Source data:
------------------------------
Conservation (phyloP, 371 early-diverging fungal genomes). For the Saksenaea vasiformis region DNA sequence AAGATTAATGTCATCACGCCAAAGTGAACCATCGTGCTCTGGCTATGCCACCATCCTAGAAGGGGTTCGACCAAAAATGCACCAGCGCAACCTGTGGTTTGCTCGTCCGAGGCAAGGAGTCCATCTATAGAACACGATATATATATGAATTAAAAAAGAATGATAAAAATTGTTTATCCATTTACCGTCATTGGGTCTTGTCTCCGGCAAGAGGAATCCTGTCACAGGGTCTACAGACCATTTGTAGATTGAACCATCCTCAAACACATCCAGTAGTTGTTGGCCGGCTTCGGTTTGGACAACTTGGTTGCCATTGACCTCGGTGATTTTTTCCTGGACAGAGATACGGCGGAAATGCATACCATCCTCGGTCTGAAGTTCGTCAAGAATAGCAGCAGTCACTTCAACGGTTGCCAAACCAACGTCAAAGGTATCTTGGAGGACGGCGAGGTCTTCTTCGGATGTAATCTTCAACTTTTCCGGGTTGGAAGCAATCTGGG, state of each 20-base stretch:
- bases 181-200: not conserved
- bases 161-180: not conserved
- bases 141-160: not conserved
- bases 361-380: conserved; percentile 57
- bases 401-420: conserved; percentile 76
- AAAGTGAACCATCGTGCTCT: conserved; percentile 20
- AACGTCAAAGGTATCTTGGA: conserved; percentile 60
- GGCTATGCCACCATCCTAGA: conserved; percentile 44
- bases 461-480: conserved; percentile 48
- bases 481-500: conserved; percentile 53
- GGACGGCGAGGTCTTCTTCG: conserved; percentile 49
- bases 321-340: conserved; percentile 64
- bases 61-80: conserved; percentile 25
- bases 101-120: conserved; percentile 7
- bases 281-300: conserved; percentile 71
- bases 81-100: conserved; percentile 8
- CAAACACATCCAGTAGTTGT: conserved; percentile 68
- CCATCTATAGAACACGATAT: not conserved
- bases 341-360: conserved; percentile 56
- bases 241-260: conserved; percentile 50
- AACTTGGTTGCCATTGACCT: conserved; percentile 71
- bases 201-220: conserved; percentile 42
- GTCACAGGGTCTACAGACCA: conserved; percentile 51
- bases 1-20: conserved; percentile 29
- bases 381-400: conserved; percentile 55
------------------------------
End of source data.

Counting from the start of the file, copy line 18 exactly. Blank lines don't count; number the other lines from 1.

- CAAACACATCCAGTAGTTGT: conserved; percentile 68